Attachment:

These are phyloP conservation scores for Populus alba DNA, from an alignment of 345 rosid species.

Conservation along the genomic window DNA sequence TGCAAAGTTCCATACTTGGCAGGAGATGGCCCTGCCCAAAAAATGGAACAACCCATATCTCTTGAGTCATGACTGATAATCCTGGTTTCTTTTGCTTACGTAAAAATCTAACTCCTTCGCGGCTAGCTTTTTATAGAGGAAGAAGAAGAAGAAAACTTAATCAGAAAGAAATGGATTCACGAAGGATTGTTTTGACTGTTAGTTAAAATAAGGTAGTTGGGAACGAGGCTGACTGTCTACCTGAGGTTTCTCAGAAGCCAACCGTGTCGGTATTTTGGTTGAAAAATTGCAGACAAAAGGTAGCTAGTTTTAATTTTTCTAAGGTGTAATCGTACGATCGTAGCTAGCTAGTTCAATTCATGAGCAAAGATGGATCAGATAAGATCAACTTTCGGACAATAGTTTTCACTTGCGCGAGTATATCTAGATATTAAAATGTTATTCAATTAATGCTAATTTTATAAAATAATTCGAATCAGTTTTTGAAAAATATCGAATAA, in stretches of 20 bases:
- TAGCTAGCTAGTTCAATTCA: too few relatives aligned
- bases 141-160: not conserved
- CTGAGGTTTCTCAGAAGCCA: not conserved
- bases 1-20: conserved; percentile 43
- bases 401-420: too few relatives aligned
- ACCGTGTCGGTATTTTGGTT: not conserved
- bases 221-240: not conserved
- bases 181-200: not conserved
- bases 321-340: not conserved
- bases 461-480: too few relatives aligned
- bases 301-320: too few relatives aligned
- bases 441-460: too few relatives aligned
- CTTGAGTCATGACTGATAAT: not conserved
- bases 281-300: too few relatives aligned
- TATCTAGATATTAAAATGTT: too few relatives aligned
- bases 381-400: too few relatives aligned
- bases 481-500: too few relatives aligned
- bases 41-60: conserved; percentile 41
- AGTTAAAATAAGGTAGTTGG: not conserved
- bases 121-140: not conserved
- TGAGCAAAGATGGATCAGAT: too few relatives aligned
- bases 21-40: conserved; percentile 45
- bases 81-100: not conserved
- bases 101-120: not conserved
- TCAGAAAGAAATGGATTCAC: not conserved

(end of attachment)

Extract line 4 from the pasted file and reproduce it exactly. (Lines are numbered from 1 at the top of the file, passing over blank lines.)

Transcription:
- bases 141-160: not conserved